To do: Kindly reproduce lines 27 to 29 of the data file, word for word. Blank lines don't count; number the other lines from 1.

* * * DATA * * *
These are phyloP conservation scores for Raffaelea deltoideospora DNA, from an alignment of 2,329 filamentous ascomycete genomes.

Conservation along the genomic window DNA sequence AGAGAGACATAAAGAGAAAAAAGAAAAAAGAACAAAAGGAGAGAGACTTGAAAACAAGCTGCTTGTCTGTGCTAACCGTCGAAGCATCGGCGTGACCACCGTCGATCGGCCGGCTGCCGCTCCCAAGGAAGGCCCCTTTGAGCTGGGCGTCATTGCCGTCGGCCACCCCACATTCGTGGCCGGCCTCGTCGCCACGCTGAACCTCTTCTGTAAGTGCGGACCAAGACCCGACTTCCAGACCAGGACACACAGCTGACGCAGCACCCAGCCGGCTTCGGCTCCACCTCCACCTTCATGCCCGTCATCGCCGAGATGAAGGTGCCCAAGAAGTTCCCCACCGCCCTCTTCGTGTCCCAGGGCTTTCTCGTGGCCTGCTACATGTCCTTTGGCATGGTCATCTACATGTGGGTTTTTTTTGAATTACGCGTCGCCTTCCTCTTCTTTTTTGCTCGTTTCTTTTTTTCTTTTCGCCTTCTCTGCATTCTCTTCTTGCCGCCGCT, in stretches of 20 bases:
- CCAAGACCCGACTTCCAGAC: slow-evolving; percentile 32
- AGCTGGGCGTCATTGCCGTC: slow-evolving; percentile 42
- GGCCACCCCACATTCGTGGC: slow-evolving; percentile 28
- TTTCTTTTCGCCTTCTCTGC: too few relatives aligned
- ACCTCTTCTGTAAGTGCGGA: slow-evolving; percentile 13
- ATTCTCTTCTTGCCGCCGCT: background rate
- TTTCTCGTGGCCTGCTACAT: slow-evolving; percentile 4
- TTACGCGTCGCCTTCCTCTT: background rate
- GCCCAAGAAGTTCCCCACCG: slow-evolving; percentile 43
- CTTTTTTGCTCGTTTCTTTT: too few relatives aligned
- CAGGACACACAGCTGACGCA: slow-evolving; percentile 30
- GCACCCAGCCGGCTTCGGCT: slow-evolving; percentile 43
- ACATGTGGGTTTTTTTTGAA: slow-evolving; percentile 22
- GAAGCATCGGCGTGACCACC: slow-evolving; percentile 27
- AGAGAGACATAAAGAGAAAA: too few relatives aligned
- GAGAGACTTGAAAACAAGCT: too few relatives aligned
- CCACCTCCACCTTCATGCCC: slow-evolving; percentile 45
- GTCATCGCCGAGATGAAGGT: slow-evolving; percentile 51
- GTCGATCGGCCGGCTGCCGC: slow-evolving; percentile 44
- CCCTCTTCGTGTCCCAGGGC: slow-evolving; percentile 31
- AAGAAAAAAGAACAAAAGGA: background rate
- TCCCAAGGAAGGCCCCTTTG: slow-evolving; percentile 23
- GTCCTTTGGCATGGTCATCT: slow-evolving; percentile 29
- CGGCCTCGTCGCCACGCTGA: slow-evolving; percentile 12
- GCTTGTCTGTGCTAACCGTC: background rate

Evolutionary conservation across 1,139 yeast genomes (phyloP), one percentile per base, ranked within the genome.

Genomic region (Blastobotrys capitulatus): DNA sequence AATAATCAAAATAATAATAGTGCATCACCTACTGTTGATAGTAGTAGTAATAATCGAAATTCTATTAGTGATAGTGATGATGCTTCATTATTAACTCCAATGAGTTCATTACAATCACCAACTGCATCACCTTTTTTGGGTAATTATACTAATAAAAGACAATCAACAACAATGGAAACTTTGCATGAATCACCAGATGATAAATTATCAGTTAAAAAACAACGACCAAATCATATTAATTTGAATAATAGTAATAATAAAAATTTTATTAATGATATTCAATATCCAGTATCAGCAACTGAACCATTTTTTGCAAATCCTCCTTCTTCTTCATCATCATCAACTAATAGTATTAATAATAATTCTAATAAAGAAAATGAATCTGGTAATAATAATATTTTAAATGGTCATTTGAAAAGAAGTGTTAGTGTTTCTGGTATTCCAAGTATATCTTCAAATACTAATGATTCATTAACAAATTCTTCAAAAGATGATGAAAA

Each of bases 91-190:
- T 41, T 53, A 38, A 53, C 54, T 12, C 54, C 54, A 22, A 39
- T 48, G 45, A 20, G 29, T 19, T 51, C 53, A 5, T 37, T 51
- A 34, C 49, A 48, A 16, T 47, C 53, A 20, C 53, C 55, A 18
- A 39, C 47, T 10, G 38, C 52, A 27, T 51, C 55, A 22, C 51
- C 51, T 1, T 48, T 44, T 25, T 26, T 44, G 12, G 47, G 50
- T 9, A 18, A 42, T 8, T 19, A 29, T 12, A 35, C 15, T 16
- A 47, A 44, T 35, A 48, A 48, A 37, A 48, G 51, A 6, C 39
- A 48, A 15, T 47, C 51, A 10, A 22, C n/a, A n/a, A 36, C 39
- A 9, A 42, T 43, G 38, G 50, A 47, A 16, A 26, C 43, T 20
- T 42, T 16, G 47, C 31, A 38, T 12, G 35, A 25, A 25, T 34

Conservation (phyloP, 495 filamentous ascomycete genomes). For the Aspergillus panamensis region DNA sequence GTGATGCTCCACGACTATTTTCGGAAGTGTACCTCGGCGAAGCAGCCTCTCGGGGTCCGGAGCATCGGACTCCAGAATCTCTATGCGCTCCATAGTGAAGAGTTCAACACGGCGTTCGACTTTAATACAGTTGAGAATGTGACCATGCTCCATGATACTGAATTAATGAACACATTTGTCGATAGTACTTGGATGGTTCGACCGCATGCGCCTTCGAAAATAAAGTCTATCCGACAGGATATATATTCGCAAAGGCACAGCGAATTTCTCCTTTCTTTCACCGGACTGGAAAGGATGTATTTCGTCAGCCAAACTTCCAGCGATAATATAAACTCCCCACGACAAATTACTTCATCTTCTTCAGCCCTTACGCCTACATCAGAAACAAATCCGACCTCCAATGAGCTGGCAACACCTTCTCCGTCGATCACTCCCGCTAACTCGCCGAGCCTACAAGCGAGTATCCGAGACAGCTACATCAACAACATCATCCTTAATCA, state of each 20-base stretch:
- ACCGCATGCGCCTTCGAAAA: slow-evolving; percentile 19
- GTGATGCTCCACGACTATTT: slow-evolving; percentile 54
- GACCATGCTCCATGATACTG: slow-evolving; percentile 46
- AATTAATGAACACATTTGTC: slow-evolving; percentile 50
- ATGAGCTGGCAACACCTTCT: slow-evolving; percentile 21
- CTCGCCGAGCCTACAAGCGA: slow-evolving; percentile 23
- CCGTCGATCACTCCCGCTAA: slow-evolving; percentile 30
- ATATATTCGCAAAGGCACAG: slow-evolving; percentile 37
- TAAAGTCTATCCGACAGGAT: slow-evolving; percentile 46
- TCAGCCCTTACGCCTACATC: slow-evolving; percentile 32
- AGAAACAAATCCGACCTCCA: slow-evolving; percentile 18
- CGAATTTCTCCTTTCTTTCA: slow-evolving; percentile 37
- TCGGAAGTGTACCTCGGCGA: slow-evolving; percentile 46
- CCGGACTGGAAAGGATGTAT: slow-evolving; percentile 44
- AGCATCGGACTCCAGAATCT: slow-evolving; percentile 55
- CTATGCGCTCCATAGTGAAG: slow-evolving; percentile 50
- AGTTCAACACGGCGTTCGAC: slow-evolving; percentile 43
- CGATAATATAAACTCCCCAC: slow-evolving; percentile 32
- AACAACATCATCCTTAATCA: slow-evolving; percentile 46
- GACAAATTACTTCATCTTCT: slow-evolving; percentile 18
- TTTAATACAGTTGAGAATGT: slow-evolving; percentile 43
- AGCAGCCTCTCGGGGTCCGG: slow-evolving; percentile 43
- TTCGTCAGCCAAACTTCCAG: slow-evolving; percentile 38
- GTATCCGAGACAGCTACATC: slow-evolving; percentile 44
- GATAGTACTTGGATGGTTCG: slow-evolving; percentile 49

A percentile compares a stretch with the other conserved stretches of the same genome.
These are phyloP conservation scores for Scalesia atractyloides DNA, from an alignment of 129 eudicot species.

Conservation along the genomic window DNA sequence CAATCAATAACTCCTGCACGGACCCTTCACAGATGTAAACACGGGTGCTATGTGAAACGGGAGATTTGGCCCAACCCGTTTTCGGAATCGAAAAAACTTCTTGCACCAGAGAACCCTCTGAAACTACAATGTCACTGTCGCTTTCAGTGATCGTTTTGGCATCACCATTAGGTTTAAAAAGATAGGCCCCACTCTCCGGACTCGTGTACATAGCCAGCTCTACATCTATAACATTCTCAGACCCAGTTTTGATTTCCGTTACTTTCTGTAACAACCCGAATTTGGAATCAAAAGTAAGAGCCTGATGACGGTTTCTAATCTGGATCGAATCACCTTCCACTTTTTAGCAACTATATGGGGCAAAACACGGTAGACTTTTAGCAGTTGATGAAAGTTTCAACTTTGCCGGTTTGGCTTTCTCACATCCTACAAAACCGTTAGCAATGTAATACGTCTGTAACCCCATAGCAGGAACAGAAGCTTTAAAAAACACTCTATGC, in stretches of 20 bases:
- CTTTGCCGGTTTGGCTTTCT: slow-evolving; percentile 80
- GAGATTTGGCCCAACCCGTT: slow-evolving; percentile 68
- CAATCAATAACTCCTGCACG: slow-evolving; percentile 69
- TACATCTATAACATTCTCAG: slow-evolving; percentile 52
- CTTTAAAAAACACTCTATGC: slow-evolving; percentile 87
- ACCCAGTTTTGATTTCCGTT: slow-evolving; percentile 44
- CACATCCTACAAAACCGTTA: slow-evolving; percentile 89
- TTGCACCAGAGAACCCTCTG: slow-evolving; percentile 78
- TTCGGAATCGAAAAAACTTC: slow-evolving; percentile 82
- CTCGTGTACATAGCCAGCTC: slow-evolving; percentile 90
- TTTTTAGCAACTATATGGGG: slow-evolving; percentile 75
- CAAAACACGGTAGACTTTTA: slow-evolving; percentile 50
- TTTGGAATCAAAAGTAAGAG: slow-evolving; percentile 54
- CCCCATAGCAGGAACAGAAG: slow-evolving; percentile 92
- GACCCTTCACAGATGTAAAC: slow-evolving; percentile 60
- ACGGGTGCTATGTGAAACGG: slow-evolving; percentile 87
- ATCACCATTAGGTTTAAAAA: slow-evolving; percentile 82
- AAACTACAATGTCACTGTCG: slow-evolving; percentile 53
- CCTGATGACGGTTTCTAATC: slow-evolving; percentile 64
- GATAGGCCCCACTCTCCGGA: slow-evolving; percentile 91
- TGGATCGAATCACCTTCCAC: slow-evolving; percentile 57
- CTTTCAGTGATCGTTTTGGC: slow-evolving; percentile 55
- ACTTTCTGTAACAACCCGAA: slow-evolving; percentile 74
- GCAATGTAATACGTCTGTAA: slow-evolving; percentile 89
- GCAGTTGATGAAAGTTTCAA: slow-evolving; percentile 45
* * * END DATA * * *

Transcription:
- GCTTGTCTGTGCTAACCGTC: background rate

Evolutionary conservation across 1,139 yeast genomes (phyloP), one percentile per base, ranked within the genome.

Genomic region (Blastobotrys capitulatus): DNA sequence AATAATCAAAATAATAATAGTGCATCACCTACTGTTGATAGTAGTAGTAATAATCGAAATTCTATTAGTGATAGTGATGATGCTTCATTATTAACTCCAATGAGTTCATTACAATCACCAACTGCATCACCTTTTTTGGGTAATTATACTAATAAAAGACAATCAACAACAATGGAAACTTTGCATGAATCACCAGATGATAAATTATCAGTTAAAAAACAACGACCAAATCATATTAATTTGAATAATAGTAATAATAAAAATTTTATTAATGATATTCAATATCCAGTATCAGCAACTGAACCATTTTTTGCAAATCCTCCTTCTTCTTCATCATCATCAACTAATAGTATTAATAATAATTCTAATAAAGAAAATGAATCTGGTAATAATAATATTTTAAATGGTCATTTGAAAAGAAGTGTTAGTGTTTCTGGTATTCCAAGTATATCTTCAAATACTAATGATTCATTAACAAATTCTTCAAAAGATGATGAAAA